I remember a neighbor of mine who recorded her perfectly healthy infant son’s every bowel movement. I thought that was pretty intense and complusive. It is decades later with digital apps replacing paper records. Are apps to track baby’s developmental progress a must-have?
From apps that chart fetal development during pregnancy to those that track a newborn’s feeding and sleeping schedules, parents can follow and document virtually every aspect of their young one’s growth effortlessly — all on their smart phone or other devices. For example, Baby Milestones Plus lets parents and professionals monitor their child’s advancement in areas such as motor skills, social development, vision, and speech. It even points out “developmental red flags.” This app, one of hundreds, is available in many languages including Japanese, Korean, Polish, Portuguese, Romanian, Russian, Simplified Chinese, Slovak, Spanish, Swedish, Traditional Chinese and the cost, $1.99, makes it very enticing.
There are also monitoring apps that allow parents to follow more than one sibling at a time, to determine who reaches what milestone when. The iPad app PPOD — “Parents & Pediatricians Optimizing Development” — logs 108 developmental benchmarks like language and fine motor skills and organizes data in color-coordinated charts. Parents can set specific tasks geared toward advancing each child’s particular needs, and can compare one child’s advancement to another’s.
Apps that dictate where a child “should” be serve only to unnerve. Children develop skills and mature at different ages. Apps that help parents determine if baby or young child is “on track” developmentally can make some parents worry unnecessarily.
As tangible developmental markers, the apps seem questionable. Most parents know and remember when their child said her first word, for example. They know when she first stood up and walked…without relying on an app. For parents, the memory itself is far more precious than the specific how’s, where’s and when’s that an app would show.
Parenting for Digital Junkies
For digitally savvy parents today, baby-monitoring apps can seem like godsends. There can be downsides to depending on an app — many of which may invite parents to needlessly anxious.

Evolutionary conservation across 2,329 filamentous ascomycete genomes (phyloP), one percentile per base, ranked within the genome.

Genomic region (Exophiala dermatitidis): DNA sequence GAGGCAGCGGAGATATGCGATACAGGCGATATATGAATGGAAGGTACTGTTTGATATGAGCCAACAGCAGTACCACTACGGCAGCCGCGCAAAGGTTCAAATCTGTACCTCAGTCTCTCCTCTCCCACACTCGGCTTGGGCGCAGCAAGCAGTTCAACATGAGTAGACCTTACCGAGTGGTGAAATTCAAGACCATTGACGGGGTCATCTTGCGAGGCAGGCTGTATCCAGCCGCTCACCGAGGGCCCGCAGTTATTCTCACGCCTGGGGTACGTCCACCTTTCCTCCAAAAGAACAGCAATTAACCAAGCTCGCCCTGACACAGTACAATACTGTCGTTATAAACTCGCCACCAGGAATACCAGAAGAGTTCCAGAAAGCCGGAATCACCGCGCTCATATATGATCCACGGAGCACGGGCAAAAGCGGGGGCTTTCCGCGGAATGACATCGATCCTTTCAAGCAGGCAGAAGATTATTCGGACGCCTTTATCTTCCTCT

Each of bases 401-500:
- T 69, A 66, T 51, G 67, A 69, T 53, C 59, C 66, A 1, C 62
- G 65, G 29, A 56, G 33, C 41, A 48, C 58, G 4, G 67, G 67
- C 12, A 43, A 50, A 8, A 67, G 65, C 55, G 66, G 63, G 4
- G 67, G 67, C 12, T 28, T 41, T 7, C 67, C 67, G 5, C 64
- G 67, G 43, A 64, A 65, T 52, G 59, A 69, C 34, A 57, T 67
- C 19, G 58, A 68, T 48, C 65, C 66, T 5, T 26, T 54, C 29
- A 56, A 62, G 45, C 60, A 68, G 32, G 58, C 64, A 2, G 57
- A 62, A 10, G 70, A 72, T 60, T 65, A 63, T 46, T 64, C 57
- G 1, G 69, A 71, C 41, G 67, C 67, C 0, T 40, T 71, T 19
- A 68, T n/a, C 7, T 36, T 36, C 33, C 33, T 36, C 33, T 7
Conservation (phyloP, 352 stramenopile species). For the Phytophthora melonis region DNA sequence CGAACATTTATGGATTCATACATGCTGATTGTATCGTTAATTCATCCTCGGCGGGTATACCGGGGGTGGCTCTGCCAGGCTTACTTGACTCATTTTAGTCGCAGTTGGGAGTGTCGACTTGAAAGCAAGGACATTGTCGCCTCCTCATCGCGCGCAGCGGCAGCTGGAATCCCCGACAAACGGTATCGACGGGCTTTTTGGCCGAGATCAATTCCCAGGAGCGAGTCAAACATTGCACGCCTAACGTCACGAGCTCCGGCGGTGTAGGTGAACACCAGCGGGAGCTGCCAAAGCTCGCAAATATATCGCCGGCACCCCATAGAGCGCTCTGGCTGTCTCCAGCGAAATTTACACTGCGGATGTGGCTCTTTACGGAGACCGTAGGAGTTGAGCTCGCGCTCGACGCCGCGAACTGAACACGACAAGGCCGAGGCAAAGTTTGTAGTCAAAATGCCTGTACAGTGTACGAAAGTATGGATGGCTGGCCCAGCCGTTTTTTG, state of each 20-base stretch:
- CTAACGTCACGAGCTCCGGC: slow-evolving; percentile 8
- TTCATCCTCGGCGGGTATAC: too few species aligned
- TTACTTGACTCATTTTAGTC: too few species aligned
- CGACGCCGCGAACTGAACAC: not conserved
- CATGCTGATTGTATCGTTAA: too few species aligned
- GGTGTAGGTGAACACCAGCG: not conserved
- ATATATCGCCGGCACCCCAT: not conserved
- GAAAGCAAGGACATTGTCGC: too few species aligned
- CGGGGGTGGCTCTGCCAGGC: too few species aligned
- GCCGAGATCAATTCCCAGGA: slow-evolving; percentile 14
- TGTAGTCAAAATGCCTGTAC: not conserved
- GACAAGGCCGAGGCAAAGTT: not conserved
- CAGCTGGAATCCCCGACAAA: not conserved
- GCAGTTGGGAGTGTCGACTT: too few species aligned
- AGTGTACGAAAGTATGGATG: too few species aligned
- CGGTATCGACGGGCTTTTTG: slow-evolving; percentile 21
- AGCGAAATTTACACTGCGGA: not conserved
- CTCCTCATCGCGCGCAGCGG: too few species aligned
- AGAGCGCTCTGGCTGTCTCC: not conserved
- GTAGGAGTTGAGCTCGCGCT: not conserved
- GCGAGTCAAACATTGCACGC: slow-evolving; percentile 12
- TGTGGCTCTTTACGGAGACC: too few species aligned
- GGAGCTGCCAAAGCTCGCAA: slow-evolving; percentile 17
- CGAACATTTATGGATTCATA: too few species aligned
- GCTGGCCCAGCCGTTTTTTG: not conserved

Nervous new parents might find the app that interprets a baby’s cries and translates them into helpful hints comforting. But most parents learn baby’s cues quite quickly, without additional electronic help, as they have been for thousands of years. If the baby’s cries are persistent and inexplicable, parents seek medical advice.
Select Apps Cautiously
Some apps can be helpful, particularly if a pediatrician proposes using one for a specific health problem. For instance, an app that tracks baby’s diaper changes might be useful if a baby was suffering from a urinary tract infection and the doctor recommends using it until the infection clears up. Similarly, apps that track medications or vaccinations can be beneficial as a place to save your child’s important medical information.
But, to use an app solely to count diaper changes has little value. Parents might learn that they changed 4,000+ diapers before their child was toilet trained or precisely how many minutes he has slept on nearly every day since birth. How will having this data make you a more relaxed or engaged parent?
Opting Out of Baby-Monitoring Apps
Use the time you would spend entering and pouring over your child’s stats or hunting for the next handy app to hold, hug, sing or read to your child.
If I were a parent of a baby, I would ask myself what all these metrics stored in my digital device ultimately prove. For every parent who testifies that an app made her more comfortable, there are likely just as many and maybe more parents for whom the apps serve only to increase their anxiety.
With so much demand in this digital age for more and more apps that log more and more benchmarks and habits throughout your child’s development, it seems to me that most baby-child monitoring apps end up being unnecessary. What do you think?
Copyright 2013 by Susan Newman